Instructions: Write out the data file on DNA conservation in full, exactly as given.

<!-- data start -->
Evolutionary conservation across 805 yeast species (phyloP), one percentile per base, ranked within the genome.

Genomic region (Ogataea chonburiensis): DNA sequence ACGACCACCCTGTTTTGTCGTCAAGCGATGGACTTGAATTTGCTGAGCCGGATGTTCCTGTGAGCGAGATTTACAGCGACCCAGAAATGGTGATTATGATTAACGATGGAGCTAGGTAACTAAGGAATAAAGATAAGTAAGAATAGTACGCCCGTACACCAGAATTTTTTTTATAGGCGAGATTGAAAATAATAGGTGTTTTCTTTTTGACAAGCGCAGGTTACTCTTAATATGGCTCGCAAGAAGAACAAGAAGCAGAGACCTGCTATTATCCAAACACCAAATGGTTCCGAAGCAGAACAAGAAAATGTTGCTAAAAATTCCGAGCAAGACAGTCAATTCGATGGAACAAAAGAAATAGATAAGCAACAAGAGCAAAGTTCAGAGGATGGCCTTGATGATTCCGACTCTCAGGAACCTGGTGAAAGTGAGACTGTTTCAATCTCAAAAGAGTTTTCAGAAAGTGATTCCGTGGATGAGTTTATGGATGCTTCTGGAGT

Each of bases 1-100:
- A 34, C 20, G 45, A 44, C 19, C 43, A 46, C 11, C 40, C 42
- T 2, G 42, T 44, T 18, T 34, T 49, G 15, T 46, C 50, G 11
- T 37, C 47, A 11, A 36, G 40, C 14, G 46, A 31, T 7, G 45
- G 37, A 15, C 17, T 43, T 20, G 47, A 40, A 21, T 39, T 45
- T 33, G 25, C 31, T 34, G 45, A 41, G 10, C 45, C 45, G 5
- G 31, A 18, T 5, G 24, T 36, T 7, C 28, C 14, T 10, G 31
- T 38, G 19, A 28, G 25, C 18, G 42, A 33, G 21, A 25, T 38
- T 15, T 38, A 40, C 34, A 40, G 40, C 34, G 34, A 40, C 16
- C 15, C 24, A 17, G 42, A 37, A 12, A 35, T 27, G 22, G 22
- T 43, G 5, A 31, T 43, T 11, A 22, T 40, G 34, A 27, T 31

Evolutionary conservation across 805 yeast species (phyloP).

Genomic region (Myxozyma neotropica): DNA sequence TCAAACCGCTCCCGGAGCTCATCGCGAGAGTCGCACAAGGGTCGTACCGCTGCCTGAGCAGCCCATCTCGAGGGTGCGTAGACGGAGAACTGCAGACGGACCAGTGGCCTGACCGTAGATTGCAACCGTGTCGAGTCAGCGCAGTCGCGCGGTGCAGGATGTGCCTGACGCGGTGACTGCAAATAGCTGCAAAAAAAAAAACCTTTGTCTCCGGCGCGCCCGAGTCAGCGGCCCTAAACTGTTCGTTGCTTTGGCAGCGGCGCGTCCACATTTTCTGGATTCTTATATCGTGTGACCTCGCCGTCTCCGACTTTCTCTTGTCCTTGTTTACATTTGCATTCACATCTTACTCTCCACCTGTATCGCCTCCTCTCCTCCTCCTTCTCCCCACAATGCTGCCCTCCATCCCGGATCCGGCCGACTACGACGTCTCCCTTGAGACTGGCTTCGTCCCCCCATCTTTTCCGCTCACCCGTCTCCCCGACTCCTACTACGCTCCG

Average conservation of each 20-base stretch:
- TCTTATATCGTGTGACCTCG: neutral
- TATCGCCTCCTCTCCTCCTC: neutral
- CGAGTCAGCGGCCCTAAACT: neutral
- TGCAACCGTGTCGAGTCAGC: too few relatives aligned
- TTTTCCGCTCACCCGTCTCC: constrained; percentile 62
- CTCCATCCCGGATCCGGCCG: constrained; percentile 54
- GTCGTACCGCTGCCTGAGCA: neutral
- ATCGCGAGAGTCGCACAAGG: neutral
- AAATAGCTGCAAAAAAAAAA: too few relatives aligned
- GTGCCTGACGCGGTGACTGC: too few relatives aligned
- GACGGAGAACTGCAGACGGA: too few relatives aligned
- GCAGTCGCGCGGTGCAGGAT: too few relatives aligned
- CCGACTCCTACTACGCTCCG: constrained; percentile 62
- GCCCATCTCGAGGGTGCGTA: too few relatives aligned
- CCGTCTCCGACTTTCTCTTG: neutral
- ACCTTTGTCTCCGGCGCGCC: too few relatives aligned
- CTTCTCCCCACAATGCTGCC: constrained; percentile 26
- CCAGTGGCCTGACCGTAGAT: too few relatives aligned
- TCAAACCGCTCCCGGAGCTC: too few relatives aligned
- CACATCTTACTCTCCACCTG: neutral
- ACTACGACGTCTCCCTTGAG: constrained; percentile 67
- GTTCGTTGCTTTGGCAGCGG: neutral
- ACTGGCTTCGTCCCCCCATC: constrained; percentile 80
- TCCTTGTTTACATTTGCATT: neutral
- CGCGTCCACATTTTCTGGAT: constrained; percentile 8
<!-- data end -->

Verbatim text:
Evolutionary conservation across 805 yeast species (phyloP), one percentile per base, ranked within the genome.

Genomic region (Ogataea chonburiensis): DNA sequence ACGACCACCCTGTTTTGTCGTCAAGCGATGGACTTGAATTTGCTGAGCCGGATGTTCCTGTGAGCGAGATTTACAGCGACCCAGAAATGGTGATTATGATTAACGATGGAGCTAGGTAACTAAGGAATAAAGATAAGTAAGAATAGTACGCCCGTACACCAGAATTTTTTTTATAGGCGAGATTGAAAATAATAGGTGTTTTCTTTTTGACAAGCGCAGGTTACTCTTAATATGGCTCGCAAGAAGAACAAGAAGCAGAGACCTGCTATTATCCAAACACCAAATGGTTCCGAAGCAGAACAAGAAAATGTTGCTAAAAATTCCGAGCAAGACAGTCAATTCGATGGAACAAAAGAAATAGATAAGCAACAAGAGCAAAGTTCAGAGGATGGCCTTGATGATTCCGACTCTCAGGAACCTGGTGAAAGTGAGACTGTTTCAATCTCAAAAGAGTTTTCAGAAAGTGATTCCGTGGATGAGTTTATGGATGCTTCTGGAGT

Each of bases 1-100:
- A 34, C 20, G 45, A 44, C 19, C 43, A 46, C 11, C 40, C 42
- T 2, G 42, T 44, T 18, T 34, T 49, G 15, T 46, C 50, G 11
- T 37, C 47, A 11, A 36, G 40, C 14, G 46, A 31, T 7, G 45
- G 37, A 15, C 17, T 43, T 20, G 47, A 40, A 21, T 39, T 45
- T 33, G 25, C 31, T 34, G 45, A 41, G 10, C 45, C 45, G 5
- G 31, A 18, T 5, G 24, T 36, T 7, C 28, C 14, T 10, G 31
- T 38, G 19, A 28, G 25, C 18, G 42, A 33, G 21, A 25, T 38
- T 15, T 38, A 40, C 34, A 40, G 40, C 34, G 34, A 40, C 16
- C 15, C 24, A 17, G 42, A 37, A 12, A 35, T 27, G 22, G 22
- T 43, G 5, A 31, T 43, T 11, A 22, T 40, G 34, A 27, T 31

Evolutionary conservation across 805 yeast species (phyloP).

Genomic region (Myxozyma neotropica): DNA sequence TCAAACCGCTCCCGGAGCTCATCGCGAGAGTCGCACAAGGGTCGTACCGCTGCCTGAGCAGCCCATCTCGAGGGTGCGTAGACGGAGAACTGCAGACGGACCAGTGGCCTGACCGTAGATTGCAACCGTGTCGAGTCAGCGCAGTCGCGCGGTGCAGGATGTGCCTGACGCGGTGACTGCAAATAGCTGCAAAAAAAAAAACCTTTGTCTCCGGCGCGCCCGAGTCAGCGGCCCTAAACTGTTCGTTGCTTTGGCAGCGGCGCGTCCACATTTTCTGGATTCTTATATCGTGTGACCTCGCCGTCTCCGACTTTCTCTTGTCCTTGTTTACATTTGCATTCACATCTTACTCTCCACCTGTATCGCCTCCTCTCCTCCTCCTTCTCCCCACAATGCTGCCCTCCATCCCGGATCCGGCCGACTACGACGTCTCCCTTGAGACTGGCTTCGTCCCCCCATCTTTTCCGCTCACCCGTCTCCCCGACTCCTACTACGCTCCG

Average conservation of each 20-base stretch:
- TCTTATATCGTGTGACCTCG: neutral
- TATCGCCTCCTCTCCTCCTC: neutral
- CGAGTCAGCGGCCCTAAACT: neutral
- TGCAACCGTGTCGAGTCAGC: too few relatives aligned
- TTTTCCGCTCACCCGTCTCC: constrained; percentile 62
- CTCCATCCCGGATCCGGCCG: constrained; percentile 54
- GTCGTACCGCTGCCTGAGCA: neutral
- ATCGCGAGAGTCGCACAAGG: neutral
- AAATAGCTGCAAAAAAAAAA: too few relatives aligned
- GTGCCTGACGCGGTGACTGC: too few relatives aligned
- GACGGAGAACTGCAGACGGA: too few relatives aligned
- GCAGTCGCGCGGTGCAGGAT: too few relatives aligned
- CCGACTCCTACTACGCTCCG: constrained; percentile 62
- GCCCATCTCGAGGGTGCGTA: too few relatives aligned
- CCGTCTCCGACTTTCTCTTG: neutral
- ACCTTTGTCTCCGGCGCGCC: too few relatives aligned
- CTTCTCCCCACAATGCTGCC: constrained; percentile 26
- CCAGTGGCCTGACCGTAGAT: too few relatives aligned
- TCAAACCGCTCCCGGAGCTC: too few relatives aligned
- CACATCTTACTCTCCACCTG: neutral
- ACTACGACGTCTCCCTTGAG: constrained; percentile 67
- GTTCGTTGCTTTGGCAGCGG: neutral
- ACTGGCTTCGTCCCCCCATC: constrained; percentile 80
- TCCTTGTTTACATTTGCATT: neutral
- CGCGTCCACATTTTCTGGAT: constrained; percentile 8